Halloween in The Cov: Safety rules apply

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City adopts health guidelines for trick-or-treating, events
 
COVINGTON, Ky. – COVID-19 won’t stop trick-or-treating in Covington this year, but costumed youth going door to door to ask for candy are urged to follow safety guidelines designed to reduce contact.
 
Mayor Joe Meyer signed an executive order this afternoon “permitting” the annual and widespread tradition but also adopting federal and state directives regarding Halloween celebrations during the pandemic.
 
“It’s balancing act between safety and popular tradition,” the mayor said. “In short, it’s a fun night, enjoy yourself … but be safe. As always, we as adults need to look out for our children.”
 
As customary, the official trick-or-treat hours within Covington are set at 6 p.m. to 8 p.m. on Oct. 31. But rules will be in place to limit contact between people.
 
Trick-or-treaters should:
  • Stay within their neighborhoods.
  • Wear a face covering over their noses and mouths (traditional Halloween masks aren’t enough).
  • Maintain social distancing (don’t crowd those not in your group).
  • Walk with family members, not those outside your household.
 
And homeowners should:
  • Place individually wrapped candy outside on the porch, a table, or the driveway.
  • Avoid handing candy directly to kids.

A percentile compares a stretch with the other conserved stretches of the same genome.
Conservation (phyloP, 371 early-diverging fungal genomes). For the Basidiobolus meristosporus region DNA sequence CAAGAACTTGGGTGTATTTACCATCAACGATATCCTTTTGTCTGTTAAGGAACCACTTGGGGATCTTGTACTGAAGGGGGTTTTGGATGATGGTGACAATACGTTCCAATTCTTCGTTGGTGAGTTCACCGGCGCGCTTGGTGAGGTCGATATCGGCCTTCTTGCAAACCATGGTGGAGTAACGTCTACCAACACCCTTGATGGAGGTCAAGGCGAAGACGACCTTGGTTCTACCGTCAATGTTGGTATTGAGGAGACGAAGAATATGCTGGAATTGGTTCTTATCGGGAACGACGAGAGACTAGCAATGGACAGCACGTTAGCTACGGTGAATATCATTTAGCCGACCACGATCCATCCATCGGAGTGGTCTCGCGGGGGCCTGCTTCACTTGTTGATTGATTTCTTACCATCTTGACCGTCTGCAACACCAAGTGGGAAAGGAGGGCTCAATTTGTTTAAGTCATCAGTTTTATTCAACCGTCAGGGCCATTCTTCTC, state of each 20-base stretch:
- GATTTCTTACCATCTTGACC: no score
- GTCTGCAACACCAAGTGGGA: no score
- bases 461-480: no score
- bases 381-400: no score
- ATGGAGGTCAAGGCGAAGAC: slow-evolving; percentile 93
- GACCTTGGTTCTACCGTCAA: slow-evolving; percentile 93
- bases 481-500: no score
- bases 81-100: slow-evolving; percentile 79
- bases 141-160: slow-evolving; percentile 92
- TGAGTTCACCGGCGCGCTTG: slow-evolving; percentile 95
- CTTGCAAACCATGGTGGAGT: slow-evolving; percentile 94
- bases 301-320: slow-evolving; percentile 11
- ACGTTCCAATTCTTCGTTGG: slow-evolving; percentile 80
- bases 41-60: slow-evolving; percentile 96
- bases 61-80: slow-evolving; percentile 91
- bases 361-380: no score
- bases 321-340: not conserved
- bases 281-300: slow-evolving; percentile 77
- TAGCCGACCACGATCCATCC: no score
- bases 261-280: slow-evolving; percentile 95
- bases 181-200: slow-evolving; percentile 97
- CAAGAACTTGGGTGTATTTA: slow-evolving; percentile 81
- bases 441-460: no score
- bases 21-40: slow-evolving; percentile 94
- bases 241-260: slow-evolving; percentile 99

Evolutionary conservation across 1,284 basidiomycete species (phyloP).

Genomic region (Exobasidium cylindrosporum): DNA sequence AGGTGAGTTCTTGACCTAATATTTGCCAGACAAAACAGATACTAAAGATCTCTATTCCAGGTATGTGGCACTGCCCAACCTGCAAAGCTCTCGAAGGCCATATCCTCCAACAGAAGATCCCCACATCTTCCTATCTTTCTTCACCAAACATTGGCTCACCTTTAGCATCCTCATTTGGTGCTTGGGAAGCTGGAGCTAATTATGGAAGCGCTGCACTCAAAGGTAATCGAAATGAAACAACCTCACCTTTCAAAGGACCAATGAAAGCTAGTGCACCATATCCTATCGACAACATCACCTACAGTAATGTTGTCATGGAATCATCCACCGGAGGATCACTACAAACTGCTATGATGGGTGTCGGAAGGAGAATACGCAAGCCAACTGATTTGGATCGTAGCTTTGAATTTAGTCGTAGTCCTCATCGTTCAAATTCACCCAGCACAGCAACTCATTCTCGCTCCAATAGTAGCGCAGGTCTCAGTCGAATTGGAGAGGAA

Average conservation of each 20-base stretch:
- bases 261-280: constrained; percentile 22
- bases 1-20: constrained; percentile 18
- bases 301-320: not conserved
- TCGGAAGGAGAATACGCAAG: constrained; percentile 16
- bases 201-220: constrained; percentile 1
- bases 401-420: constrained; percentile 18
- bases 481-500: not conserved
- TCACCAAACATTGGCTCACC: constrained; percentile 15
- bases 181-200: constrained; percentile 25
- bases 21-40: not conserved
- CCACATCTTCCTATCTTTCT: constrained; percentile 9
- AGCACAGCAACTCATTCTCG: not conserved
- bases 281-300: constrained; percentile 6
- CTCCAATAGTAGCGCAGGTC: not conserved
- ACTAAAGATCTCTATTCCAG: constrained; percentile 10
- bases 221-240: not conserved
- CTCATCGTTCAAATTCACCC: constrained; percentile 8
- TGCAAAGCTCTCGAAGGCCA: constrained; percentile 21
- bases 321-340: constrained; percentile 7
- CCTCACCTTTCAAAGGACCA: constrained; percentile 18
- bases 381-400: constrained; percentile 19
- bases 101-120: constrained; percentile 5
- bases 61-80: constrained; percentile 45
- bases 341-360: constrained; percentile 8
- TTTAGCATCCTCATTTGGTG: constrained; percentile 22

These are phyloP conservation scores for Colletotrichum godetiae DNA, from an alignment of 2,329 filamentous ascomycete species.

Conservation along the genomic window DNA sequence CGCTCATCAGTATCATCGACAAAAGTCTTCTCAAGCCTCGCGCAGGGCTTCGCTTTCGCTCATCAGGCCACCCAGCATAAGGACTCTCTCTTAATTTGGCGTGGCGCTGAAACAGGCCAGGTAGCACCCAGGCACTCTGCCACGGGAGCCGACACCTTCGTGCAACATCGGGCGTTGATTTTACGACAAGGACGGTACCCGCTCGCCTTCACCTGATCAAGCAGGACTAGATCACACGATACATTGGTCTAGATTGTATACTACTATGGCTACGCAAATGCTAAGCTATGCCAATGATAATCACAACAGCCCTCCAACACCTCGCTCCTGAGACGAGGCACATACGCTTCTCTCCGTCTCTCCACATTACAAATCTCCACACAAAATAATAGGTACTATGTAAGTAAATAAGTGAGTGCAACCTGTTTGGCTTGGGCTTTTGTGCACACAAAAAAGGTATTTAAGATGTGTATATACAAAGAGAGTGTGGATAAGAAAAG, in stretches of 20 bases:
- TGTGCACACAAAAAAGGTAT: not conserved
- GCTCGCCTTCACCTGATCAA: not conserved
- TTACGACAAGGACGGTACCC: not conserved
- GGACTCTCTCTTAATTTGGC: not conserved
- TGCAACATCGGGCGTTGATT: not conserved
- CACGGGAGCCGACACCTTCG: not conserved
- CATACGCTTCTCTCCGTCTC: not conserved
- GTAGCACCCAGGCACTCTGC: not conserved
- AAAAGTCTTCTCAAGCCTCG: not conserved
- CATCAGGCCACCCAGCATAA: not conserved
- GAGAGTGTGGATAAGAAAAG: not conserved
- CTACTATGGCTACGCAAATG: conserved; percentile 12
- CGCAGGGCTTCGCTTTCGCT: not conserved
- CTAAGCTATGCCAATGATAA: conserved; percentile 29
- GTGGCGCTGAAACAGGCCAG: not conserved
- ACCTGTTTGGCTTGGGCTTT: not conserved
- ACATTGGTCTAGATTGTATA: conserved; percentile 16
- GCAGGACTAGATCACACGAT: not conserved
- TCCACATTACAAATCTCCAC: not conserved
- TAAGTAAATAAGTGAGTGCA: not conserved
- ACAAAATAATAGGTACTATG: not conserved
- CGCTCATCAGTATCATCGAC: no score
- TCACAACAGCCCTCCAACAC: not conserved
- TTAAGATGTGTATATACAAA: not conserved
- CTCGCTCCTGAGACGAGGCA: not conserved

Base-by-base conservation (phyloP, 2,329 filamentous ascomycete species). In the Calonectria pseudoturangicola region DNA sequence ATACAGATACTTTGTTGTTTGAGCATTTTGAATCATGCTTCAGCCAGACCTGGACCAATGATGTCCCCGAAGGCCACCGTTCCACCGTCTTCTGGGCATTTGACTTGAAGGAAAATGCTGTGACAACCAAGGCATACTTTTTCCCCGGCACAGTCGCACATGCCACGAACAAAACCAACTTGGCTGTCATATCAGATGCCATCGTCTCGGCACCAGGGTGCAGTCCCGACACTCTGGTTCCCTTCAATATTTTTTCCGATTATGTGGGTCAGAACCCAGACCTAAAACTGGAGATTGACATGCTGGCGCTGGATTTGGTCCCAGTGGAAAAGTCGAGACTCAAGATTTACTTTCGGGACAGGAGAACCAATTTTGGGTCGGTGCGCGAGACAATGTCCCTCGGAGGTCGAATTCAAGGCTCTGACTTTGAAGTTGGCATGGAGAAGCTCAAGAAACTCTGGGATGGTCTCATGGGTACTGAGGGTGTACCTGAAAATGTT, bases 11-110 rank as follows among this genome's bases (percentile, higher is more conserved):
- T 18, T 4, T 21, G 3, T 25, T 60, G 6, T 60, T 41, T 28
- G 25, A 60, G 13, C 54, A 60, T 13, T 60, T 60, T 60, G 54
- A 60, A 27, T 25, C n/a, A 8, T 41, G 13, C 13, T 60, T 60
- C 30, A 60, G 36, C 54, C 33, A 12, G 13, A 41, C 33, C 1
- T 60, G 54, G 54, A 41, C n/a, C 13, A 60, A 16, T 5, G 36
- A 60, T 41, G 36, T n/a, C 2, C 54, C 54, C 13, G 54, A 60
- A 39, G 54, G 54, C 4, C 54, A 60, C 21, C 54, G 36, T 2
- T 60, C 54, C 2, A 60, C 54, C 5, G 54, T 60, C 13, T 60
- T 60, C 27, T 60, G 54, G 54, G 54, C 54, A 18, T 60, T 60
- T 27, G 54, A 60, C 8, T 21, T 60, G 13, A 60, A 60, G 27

• Avoid placing bowls and boxes filled with candy for kids to root through.
 
The mayor’s executive order can be found HERE. The latest directives from state health officials can be found HERE or HERE.
 
Meanwhile, organizers of events and attractions are asked to:
  • Reduce capacity and use markers or dividers to reinforce 6-foot distancing between groups as well as employees/volunteers.
  • Have hand sanitizer readily available.
  • Pre-sell tickets to ensure capacities are limited.
  • Consider eliminating common seating areas or play areas where children may congregate.
  • Separate benches and tables by at least 6 feet and sanitize seating and tables between each use.
  • Notify the health department immediately if you learn that someone with COVID-19 has visited your attraction.
 
Since March, Kentucky has had over 73,000 people test positive for COVID-19, and over 1,200 people have died of complications from the highly infectious disease.
 
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